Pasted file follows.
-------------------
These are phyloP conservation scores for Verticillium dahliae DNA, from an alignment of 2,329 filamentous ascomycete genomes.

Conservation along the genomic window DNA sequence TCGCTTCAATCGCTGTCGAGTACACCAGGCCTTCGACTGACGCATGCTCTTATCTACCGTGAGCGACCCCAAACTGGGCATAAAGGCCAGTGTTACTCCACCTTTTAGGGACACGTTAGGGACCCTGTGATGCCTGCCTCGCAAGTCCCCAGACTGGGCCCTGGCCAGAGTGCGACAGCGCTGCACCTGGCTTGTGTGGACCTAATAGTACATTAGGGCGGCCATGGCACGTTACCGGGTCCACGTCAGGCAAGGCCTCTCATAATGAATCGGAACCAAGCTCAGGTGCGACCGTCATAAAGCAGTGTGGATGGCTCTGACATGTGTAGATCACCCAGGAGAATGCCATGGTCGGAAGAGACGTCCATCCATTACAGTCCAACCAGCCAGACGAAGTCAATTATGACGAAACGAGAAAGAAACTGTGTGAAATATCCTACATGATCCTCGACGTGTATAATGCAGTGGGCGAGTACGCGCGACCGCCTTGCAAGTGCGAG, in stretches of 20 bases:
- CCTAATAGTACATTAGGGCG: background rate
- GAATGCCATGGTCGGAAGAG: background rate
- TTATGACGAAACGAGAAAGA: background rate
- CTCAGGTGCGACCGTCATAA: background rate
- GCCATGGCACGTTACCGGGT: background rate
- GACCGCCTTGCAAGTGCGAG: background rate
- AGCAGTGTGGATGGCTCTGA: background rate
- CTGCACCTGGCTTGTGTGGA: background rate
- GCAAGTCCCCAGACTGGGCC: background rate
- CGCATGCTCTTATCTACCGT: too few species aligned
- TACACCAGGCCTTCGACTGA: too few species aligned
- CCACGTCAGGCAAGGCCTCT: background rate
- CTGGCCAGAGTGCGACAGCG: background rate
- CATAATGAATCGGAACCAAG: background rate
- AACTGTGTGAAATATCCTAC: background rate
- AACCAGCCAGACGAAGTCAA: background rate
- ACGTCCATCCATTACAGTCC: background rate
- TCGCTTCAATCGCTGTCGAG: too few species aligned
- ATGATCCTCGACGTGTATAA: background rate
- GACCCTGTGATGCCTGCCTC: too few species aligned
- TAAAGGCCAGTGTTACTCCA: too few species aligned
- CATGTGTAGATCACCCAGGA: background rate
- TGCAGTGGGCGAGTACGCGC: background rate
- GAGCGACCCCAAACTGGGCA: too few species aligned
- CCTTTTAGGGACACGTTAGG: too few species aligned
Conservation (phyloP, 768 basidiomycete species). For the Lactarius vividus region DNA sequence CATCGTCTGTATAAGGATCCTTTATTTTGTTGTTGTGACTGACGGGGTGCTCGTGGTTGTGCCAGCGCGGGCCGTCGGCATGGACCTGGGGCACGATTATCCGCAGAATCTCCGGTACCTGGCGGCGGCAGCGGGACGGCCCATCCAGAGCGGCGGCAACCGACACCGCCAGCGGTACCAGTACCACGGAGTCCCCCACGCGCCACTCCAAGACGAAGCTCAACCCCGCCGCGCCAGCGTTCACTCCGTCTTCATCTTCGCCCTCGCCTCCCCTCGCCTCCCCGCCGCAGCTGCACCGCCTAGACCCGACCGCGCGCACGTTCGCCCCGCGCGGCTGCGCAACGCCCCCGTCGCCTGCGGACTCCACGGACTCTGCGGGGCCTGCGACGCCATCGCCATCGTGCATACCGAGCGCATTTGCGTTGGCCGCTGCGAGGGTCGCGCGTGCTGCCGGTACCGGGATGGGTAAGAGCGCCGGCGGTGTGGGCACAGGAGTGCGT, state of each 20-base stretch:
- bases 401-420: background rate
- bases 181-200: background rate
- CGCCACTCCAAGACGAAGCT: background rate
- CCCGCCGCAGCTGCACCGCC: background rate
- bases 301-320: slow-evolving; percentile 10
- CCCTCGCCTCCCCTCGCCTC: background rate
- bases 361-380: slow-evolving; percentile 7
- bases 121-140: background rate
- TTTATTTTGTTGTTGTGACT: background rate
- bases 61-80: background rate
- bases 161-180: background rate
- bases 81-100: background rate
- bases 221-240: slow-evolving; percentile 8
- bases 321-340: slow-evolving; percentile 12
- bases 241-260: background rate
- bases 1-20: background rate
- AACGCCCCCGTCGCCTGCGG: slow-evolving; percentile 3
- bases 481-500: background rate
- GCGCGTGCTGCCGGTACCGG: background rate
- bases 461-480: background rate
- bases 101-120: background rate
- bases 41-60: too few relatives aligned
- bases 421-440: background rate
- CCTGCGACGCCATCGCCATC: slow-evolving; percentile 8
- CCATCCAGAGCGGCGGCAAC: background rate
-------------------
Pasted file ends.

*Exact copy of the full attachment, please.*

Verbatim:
These are phyloP conservation scores for Verticillium dahliae DNA, from an alignment of 2,329 filamentous ascomycete genomes.

Conservation along the genomic window DNA sequence TCGCTTCAATCGCTGTCGAGTACACCAGGCCTTCGACTGACGCATGCTCTTATCTACCGTGAGCGACCCCAAACTGGGCATAAAGGCCAGTGTTACTCCACCTTTTAGGGACACGTTAGGGACCCTGTGATGCCTGCCTCGCAAGTCCCCAGACTGGGCCCTGGCCAGAGTGCGACAGCGCTGCACCTGGCTTGTGTGGACCTAATAGTACATTAGGGCGGCCATGGCACGTTACCGGGTCCACGTCAGGCAAGGCCTCTCATAATGAATCGGAACCAAGCTCAGGTGCGACCGTCATAAAGCAGTGTGGATGGCTCTGACATGTGTAGATCACCCAGGAGAATGCCATGGTCGGAAGAGACGTCCATCCATTACAGTCCAACCAGCCAGACGAAGTCAATTATGACGAAACGAGAAAGAAACTGTGTGAAATATCCTACATGATCCTCGACGTGTATAATGCAGTGGGCGAGTACGCGCGACCGCCTTGCAAGTGCGAG, in stretches of 20 bases:
- CCTAATAGTACATTAGGGCG: background rate
- GAATGCCATGGTCGGAAGAG: background rate
- TTATGACGAAACGAGAAAGA: background rate
- CTCAGGTGCGACCGTCATAA: background rate
- GCCATGGCACGTTACCGGGT: background rate
- GACCGCCTTGCAAGTGCGAG: background rate
- AGCAGTGTGGATGGCTCTGA: background rate
- CTGCACCTGGCTTGTGTGGA: background rate
- GCAAGTCCCCAGACTGGGCC: background rate
- CGCATGCTCTTATCTACCGT: too few species aligned
- TACACCAGGCCTTCGACTGA: too few species aligned
- CCACGTCAGGCAAGGCCTCT: background rate
- CTGGCCAGAGTGCGACAGCG: background rate
- CATAATGAATCGGAACCAAG: background rate
- AACTGTGTGAAATATCCTAC: background rate
- AACCAGCCAGACGAAGTCAA: background rate
- ACGTCCATCCATTACAGTCC: background rate
- TCGCTTCAATCGCTGTCGAG: too few species aligned
- ATGATCCTCGACGTGTATAA: background rate
- GACCCTGTGATGCCTGCCTC: too few species aligned
- TAAAGGCCAGTGTTACTCCA: too few species aligned
- CATGTGTAGATCACCCAGGA: background rate
- TGCAGTGGGCGAGTACGCGC: background rate
- GAGCGACCCCAAACTGGGCA: too few species aligned
- CCTTTTAGGGACACGTTAGG: too few species aligned
Conservation (phyloP, 768 basidiomycete species). For the Lactarius vividus region DNA sequence CATCGTCTGTATAAGGATCCTTTATTTTGTTGTTGTGACTGACGGGGTGCTCGTGGTTGTGCCAGCGCGGGCCGTCGGCATGGACCTGGGGCACGATTATCCGCAGAATCTCCGGTACCTGGCGGCGGCAGCGGGACGGCCCATCCAGAGCGGCGGCAACCGACACCGCCAGCGGTACCAGTACCACGGAGTCCCCCACGCGCCACTCCAAGACGAAGCTCAACCCCGCCGCGCCAGCGTTCACTCCGTCTTCATCTTCGCCCTCGCCTCCCCTCGCCTCCCCGCCGCAGCTGCACCGCCTAGACCCGACCGCGCGCACGTTCGCCCCGCGCGGCTGCGCAACGCCCCCGTCGCCTGCGGACTCCACGGACTCTGCGGGGCCTGCGACGCCATCGCCATCGTGCATACCGAGCGCATTTGCGTTGGCCGCTGCGAGGGTCGCGCGTGCTGCCGGTACCGGGATGGGTAAGAGCGCCGGCGGTGTGGGCACAGGAGTGCGT, state of each 20-base stretch:
- bases 401-420: background rate
- bases 181-200: background rate
- CGCCACTCCAAGACGAAGCT: background rate
- CCCGCCGCAGCTGCACCGCC: background rate
- bases 301-320: slow-evolving; percentile 10
- CCCTCGCCTCCCCTCGCCTC: background rate
- bases 361-380: slow-evolving; percentile 7
- bases 121-140: background rate
- TTTATTTTGTTGTTGTGACT: background rate
- bases 61-80: background rate
- bases 161-180: background rate
- bases 81-100: background rate
- bases 221-240: slow-evolving; percentile 8
- bases 321-340: slow-evolving; percentile 12
- bases 241-260: background rate
- bases 1-20: background rate
- AACGCCCCCGTCGCCTGCGG: slow-evolving; percentile 3
- bases 481-500: background rate
- GCGCGTGCTGCCGGTACCGG: background rate
- bases 461-480: background rate
- bases 101-120: background rate
- bases 41-60: too few relatives aligned
- bases 421-440: background rate
- CCTGCGACGCCATCGCCATC: slow-evolving; percentile 8
- CCATCCAGAGCGGCGGCAAC: background rate